Twin sisters Jessica Ann Tyson and Monica Sparks see eye to eye on many topics, but politics isn’t one them.
Tyson, a Republican, chose to run for Kent County Commissioner for the 13th district in Michigan, while Sparks is running in the 12th district as a Democrat.
“The reason that I’m standing as a Democrat is funny because she said the same thing but we just see through two different lenses,” Sparks told FOX 17.
Tyson and Sparks join hundreds of Black women from around the country who’ve decided to run for office this year. For example, following Doug Jones (whom 96 percent of Black women voted for) defeating Republican candidate Roy Moore in the Alabama Senate special election in December, a record number of Black women decided to run for office across the state.
Blackwomeninpolitics.com lists at least 615 Black women candidates running for office in the U.S.
Tyson and Sparks’ political ambition was inspired by profound life experiences.
The women grew up in difficult circumstances. Their birthmother was addicted to heroin and they suffered abuse at the hands of foster parents, who deprived them of food. The loving family that eventually adopted them sparked their interest in politics.
“Our parents were strict about voting,” Sparks told the news channel. “You better vote. It is your right, it is your responsibility, people have died for that right.”
The mothers and businesswomen insist they’ll stay loyal to their parties and endorse whoever wins their side’s nomination.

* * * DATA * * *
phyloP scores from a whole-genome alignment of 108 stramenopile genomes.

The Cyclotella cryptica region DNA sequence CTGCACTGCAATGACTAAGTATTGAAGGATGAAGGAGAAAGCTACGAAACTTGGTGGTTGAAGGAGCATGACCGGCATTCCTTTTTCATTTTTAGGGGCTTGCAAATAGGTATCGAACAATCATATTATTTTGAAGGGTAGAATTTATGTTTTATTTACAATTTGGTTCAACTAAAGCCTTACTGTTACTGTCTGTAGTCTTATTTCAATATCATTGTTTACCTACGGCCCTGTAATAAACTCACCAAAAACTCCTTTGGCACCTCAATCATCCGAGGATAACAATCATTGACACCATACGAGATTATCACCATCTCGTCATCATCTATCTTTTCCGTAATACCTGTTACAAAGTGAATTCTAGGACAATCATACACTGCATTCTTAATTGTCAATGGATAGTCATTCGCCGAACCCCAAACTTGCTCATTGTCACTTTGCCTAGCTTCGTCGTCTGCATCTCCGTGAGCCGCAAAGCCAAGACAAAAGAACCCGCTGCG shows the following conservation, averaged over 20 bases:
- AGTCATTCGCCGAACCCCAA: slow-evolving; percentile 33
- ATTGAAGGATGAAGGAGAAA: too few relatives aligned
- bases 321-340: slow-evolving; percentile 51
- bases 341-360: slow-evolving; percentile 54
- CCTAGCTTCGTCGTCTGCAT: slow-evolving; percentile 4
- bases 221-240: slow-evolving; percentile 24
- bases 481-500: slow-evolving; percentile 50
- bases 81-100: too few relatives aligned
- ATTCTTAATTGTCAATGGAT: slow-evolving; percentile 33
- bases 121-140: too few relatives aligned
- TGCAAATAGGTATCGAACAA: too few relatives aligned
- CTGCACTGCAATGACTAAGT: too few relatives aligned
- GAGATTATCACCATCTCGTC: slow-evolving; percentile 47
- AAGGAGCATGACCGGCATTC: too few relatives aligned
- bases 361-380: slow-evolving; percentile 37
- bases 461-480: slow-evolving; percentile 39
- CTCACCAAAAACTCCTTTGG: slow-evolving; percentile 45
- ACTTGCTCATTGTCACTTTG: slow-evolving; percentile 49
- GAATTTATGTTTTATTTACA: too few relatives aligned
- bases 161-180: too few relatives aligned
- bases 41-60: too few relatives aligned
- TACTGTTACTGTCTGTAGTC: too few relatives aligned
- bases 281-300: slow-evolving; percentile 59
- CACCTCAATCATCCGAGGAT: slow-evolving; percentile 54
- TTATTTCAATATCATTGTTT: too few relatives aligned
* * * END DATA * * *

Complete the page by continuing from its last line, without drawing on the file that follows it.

“We are not divided,” Sparks said. “Separated for a season, guess you could say because after this we will figure out whichever way it goes.”
Tyson then got emotional in the interview.
“She’s my biggest cheerleader,” she said of her sister. “Right now I don’t have my biggest cheerleader.”
Tyson said having separate campaigns has made her recall difficult times from childhood.
“When we were little, we were taken away from our mother and we were separated and that was really, really hard,” she told the news channel. “[Campaigning separately] isn’t the same thing but you know, that memory just took me back just a second.”
Sparks said the pain from their childhood contributes to their desire to serve Kent County.
“It’s so amazing just to be able to sit here and run for county commissioner, are you kidding me” she said.
Though in different political parties, the women said commonalities exist, including equality, justice and liberty.
“The left wing and the right wing belong to the same bird,” the twins said at the same time.